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  1. #1

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    Default Perhaps a duh mistake


    0 Not allowed!
    I just added 5ml of ammonia to my new 36g tank to begin my fishless cycle but it just occured to me that Prime claims to neutralize ammonia and I dosed my water about five minutes before adding the ammonia. Was that a mistake?

  2. #2

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    No. Prime detoxifies ammonia for a short time but does not remove it from the water column. If there is chlorine or chloramine in your water supply, those will kill off bacteria and need to be neutralized, so Prime, or some other brand of dechlorinator is needed regardless if there are fish in the tank or if you are cycling.
    When I go fishing I just throw sharp rocks in the water and wait for the dead fish to float to the top... Kingfisher
    Everything happens for a reason. Sometimes that reason is you are stupid and make bad decisions.

    I think my fish is adjusting well to the four gallon, He's laying on his side attempting to go to sleep on the bottom of the gravel.
    Imitation is the sincerest form of flattery.
    Dear naps, sorry I hated you so much when I was a child... Love me

  3. #3

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    Okay thanks! Im really looking forward to having a cycled tank!

  4. #4

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    Good luck and I hope it goes quickly for you. I know it can be tough staring at an empty tank for a few weeks but it is well worth it once the cycle is done.
    When I go fishing I just throw sharp rocks in the water and wait for the dead fish to float to the top... Kingfisher
    Everything happens for a reason. Sometimes that reason is you are stupid and make bad decisions.

    I think my fish is adjusting well to the four gallon, He's laying on his side attempting to go to sleep on the bottom of the gravel.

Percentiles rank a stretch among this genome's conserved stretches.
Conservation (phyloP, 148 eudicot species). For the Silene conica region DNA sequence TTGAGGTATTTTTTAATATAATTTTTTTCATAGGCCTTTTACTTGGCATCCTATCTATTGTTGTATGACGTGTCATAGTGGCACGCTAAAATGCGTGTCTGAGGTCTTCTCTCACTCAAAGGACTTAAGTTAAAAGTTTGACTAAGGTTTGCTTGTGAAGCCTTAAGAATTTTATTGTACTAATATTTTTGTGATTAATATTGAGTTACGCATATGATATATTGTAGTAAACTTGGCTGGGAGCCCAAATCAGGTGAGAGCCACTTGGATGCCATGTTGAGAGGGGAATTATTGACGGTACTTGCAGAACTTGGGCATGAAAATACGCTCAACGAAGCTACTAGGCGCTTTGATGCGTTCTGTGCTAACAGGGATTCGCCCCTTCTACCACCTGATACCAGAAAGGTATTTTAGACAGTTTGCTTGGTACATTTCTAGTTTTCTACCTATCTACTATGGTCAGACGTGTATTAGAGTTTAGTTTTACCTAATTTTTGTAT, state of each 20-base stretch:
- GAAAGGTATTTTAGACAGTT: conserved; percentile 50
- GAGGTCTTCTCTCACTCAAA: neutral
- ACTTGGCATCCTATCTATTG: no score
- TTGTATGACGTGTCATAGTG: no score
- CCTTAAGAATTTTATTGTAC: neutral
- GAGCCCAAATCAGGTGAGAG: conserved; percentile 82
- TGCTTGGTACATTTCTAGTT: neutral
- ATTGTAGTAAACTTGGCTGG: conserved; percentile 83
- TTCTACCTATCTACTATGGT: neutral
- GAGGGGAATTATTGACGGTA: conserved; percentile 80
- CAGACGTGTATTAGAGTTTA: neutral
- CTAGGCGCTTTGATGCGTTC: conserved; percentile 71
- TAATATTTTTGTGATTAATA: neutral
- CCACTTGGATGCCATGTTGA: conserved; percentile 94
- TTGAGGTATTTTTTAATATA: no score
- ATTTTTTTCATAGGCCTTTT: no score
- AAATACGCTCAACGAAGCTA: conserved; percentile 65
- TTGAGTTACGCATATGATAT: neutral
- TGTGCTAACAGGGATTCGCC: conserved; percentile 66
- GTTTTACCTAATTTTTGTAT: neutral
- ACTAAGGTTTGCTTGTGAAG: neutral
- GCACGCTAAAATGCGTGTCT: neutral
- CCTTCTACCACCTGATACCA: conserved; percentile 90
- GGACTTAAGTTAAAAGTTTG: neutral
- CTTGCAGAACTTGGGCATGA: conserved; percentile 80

Imitation is the sincerest form of flattery.
    Dear naps, sorry I hated you so much when I was a child... Love me

  5. #5

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    0 Not allowed!
    I'm just curious about something. If we are growing bacteria during a fishless cycle, is there some sort of limit as to how much bacteria we can grow? As in, is it possible to harvest a large amounts with pure ammonia and sustain them with fish? Or will the excess bacteria die off due to lack of feeding? I'm just trying to wrap my head around the bacteria growing process.

  6. #6

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    Your bacteria will grow and live mainly in your filter, but some will also be present on your hardscape, substrate, etc...the size of your filter (mainly) will determine how much bacteria you will grow...when your cycle is complete and you add fish, the bioload of the fish will determine how much of the bacteria survive...more fish = more bacteria...but be careful and do not overstock your tank with fish.
    10 Gallon Beginner Tank... Journal
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  7. #7

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    The amount of bacteria is only limited to available space and nutrients. The media in your filter has a much larger surface area than it appears because it is porous. Bacteria will grow in the pores so you can grow a huge amount of bacteria during a fishless cycle. It will also grow on the hard surfaces in your tank, but the media holds much more due to its porous nature. The bacteria will always die down or grow to the amount of nutrients it gets. When you add fish it will balance out to the bio-load of the tank.